We postulated a population of age 50 to 79 and of size and structure similar to those prevailing in the female population in England and Wales in the late 1980s [11, 12]. We further postulated that invasive breast cancer incidence rates in the absence of screening would increase from 158.4 per 100,000 person-years at age 50 to 272.7 per 100,000 at age 79, again corresponding roughly to those prevailing in England and Wales in the years immediately prior to the screening program [11, 12]. The population, incidence rates, and numbers of cases are shown by individual year of age in Table 1. For simplicity, we assumed that in the absence of screening, the population age structure and age-specific breast cancer incidence rates remain stable for the following 30 years. Thus, the same number of cases in each individual year of age occurred for the following 30 years.
We then assumed the introduction of a screening program with 2-yearly screening applied to all women currently 50 to 69 years old, at years 1, 3, 5, and so on up to year 19 (that is, 10 rounds of screening in all). We assumed that the only effect of screening on incidence of breast cancer was one of lead time. We postulated that in screening a population age x in year y we would find 86% of the cancers which would have occurred in age x+1, year y+1, 64% of tumors which would have occurred in age x+2, year y+2, and so on up to 7% of the tumors from age x+10, y+11, as shown in Table 2. These figures correspond to an average lead time of around 40 months, which is consistent with the estimates for this age group [13–16], most of which also found screening sensitivities of close to 100%. For mathematical details, see the Appendix.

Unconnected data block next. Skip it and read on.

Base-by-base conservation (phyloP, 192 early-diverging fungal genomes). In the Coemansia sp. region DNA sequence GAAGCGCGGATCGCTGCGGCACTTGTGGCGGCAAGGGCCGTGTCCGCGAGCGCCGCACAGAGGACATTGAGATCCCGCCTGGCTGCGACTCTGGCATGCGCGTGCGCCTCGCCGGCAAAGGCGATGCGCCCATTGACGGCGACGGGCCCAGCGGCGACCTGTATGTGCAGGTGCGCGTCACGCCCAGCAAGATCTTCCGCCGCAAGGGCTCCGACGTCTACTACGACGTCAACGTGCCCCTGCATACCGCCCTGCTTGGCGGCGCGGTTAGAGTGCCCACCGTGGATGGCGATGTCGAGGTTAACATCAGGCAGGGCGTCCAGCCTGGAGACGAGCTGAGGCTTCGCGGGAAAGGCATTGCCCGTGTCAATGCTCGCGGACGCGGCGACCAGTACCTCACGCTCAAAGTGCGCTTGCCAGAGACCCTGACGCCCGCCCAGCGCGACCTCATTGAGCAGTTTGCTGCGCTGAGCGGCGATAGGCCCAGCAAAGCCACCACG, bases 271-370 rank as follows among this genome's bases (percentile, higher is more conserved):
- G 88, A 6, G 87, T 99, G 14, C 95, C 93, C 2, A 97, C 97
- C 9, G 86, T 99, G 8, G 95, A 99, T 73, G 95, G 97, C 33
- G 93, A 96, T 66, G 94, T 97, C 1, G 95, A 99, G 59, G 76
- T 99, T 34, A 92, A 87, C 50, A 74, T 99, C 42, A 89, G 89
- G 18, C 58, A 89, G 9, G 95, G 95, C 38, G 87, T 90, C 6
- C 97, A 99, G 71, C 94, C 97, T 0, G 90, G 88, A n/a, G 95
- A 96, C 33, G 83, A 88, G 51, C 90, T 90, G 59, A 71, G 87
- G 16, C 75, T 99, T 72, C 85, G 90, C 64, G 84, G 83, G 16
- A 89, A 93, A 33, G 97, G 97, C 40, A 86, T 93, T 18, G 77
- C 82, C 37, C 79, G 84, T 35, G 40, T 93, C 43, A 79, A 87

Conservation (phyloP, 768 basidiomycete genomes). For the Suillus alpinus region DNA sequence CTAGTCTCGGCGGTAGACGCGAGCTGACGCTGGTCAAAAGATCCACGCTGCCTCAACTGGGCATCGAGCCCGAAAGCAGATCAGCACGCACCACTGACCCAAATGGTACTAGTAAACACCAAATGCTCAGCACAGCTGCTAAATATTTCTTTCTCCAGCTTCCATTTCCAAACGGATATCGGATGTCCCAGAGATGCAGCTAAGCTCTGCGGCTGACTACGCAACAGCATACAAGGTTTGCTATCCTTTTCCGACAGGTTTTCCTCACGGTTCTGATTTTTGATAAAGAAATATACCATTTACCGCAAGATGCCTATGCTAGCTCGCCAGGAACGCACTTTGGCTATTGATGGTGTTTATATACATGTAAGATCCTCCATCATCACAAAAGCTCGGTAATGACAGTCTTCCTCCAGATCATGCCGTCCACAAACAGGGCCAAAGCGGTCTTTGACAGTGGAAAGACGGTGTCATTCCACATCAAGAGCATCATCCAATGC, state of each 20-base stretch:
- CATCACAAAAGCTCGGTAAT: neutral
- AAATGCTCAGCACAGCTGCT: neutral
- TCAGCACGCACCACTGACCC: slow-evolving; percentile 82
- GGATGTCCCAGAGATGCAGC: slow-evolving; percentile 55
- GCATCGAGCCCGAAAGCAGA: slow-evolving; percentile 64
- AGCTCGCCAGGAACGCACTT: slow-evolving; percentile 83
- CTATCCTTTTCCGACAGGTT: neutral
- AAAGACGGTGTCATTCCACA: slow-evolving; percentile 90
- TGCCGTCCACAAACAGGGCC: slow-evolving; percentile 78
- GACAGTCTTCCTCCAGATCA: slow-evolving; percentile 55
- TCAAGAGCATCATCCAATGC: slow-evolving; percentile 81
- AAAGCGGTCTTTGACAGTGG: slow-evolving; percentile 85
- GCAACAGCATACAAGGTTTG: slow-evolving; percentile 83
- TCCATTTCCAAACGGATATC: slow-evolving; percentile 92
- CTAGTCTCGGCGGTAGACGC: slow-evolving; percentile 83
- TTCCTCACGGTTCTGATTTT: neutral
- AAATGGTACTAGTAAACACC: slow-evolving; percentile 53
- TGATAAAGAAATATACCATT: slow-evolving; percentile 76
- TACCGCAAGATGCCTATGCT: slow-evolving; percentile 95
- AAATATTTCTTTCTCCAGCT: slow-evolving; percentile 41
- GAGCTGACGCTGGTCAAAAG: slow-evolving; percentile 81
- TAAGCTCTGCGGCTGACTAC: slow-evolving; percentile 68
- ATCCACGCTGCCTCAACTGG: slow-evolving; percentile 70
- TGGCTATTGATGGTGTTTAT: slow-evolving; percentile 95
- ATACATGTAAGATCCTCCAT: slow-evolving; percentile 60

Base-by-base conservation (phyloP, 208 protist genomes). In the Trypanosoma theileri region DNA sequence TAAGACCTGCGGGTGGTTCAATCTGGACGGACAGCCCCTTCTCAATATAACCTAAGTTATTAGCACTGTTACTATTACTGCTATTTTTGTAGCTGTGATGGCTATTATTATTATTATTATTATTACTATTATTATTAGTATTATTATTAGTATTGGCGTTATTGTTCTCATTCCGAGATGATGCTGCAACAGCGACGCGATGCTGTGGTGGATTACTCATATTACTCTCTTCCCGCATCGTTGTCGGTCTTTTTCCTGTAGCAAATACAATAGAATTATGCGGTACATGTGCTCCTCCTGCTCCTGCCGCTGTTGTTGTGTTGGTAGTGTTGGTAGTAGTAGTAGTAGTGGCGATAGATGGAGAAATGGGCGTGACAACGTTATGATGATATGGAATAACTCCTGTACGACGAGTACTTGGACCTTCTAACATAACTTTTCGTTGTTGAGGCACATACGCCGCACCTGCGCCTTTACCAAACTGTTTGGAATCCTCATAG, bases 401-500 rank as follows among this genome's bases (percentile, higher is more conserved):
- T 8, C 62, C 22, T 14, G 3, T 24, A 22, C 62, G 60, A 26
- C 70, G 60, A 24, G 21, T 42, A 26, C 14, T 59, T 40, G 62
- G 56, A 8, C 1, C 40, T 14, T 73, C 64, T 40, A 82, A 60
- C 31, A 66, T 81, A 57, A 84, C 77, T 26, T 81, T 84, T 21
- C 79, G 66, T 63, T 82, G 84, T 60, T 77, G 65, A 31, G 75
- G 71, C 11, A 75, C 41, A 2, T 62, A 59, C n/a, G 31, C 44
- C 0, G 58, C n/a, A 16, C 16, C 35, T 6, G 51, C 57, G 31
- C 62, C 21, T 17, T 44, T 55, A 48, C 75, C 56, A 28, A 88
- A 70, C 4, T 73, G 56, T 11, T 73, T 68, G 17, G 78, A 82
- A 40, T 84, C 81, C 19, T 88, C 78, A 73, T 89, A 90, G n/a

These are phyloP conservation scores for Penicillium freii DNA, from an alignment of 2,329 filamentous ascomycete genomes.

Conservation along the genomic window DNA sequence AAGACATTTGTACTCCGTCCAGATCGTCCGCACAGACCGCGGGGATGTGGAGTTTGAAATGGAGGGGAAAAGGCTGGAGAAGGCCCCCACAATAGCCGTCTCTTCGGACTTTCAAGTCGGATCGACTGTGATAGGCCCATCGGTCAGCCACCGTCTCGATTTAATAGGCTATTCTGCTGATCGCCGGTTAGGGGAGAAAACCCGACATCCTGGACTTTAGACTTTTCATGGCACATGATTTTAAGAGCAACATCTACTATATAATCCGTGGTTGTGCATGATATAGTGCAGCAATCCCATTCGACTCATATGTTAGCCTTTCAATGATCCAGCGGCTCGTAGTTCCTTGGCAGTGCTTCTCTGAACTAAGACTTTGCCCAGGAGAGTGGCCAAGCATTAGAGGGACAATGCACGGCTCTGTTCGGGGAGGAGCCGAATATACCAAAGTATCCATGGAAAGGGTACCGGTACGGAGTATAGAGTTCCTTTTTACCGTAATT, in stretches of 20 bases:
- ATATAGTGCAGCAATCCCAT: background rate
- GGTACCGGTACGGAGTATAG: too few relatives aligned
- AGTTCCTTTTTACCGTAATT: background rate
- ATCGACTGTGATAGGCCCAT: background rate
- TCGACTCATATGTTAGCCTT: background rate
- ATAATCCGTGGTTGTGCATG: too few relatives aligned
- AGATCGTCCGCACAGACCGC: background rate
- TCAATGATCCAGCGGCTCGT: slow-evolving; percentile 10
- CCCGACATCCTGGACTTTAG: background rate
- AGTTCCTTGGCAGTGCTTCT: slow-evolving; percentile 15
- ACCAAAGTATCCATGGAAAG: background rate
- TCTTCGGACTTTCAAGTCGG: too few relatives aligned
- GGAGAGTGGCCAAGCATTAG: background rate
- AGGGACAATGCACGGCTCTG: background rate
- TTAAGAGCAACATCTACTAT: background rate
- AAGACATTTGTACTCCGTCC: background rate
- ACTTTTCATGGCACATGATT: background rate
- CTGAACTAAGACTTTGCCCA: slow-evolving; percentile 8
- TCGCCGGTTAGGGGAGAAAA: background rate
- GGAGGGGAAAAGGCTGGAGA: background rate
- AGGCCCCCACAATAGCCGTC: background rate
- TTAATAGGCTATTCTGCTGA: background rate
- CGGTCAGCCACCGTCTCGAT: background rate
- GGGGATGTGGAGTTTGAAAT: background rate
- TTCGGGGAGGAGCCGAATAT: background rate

We then compared the numbers of cancers between the screening and no-screening scenarios, for different age groups and periods of observation, to estimate the excess incidence that would be observed as a result of lead time alone and to evaluate the likely efficacy of various methods of taking account of lead time. We also calculated the resulting estimates for different strategies used in the past to take lead time into account. These include considering incidence up to 5 and 10 years after the upper age limit for screening and comparing breast cancer incidence in the screened population with the corresponding incidence of subjects in the unscreened population who are 2 to 5 years older [5, 6]. This was solely a modeling study that involved no experimental work on human or animal subjects. No ethical approval or consent was required.
Table 3 shows the numbers of cancers diagnosed over 30 years, by calendar year and year of age, under the scenario of 2-yearly screening of women 50 to 69 years old for 10 rounds (the first 20 years) as described above. The corresponding numbers of cancers in the absence of screening would simply be the column of cancers in Table 1, 401, 410, and so on, repeated 30 times. The lead-time effect can be seen for age 50, year 1, for example, as
Thus, the effect of lead time is to shift cancers along the diagonal of the table, upward and leftward. This reflects the fact that earlier detection brings forward the diagnosis of the tumor both in calendar period and age. For example, without screening in year 1, there would be 4,540 cancers diagnosed at ages 50 to 59; with screening, there would be 20,756. Conversely, in year 10 at ages 70 to 79, there would be 5,452 cancers diagnosed without screening but only 3,268 with screening. This shift in age and time of diagnosis also means that if incidence is increasing with age, with time, or with both, then the observed excess due to lead time will be larger. Figure 1 shows the cumulative numbers of breast cancer cases observed in the cohort of age 50 at year 1, over 30 years, with and without screening. The incidences separate dramatically, in the first 10 years, and the disparity remains roughly constant over the following 10 years; then the two cumulative graphs come together at 30 years. This demonstrates that the only phenomenon generated by the screening in this scenario is lead time. The screening diagnoses many cancers earlier than they would have been diagnosed in the absence of screening, but after the screening stops, there is a deficit of cases in the screened group and the unscreened group 'catches up'.